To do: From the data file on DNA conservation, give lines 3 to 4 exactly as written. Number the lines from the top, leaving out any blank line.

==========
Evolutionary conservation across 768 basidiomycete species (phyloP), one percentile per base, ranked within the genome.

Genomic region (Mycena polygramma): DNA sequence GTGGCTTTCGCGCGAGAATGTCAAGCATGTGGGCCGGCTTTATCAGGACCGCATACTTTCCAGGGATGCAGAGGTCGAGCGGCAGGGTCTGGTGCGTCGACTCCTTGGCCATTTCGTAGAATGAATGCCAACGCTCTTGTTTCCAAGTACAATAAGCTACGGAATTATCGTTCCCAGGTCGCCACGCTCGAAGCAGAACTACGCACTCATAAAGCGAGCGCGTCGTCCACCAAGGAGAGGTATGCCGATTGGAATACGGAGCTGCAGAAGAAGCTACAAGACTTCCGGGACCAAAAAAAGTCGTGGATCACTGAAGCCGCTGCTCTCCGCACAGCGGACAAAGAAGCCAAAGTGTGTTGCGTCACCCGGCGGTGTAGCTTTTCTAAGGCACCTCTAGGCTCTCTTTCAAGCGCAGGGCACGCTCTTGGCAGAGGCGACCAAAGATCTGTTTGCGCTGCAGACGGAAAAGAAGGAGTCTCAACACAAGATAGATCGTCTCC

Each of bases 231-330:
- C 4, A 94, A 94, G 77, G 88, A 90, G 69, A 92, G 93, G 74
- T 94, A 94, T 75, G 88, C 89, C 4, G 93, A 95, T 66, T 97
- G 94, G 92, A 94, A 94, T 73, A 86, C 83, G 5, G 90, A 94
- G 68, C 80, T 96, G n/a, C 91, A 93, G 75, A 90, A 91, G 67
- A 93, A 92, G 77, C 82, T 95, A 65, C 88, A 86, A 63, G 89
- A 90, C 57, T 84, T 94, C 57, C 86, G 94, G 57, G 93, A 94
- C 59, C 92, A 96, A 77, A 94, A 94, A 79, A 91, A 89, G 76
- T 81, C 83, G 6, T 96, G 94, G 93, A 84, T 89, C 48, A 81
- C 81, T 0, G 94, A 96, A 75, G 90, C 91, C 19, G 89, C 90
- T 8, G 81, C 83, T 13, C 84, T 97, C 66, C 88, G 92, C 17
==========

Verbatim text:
Each of bases 231-330:
- C 4, A 94, A 94, G 77, G 88, A 90, G 69, A 92, G 93, G 74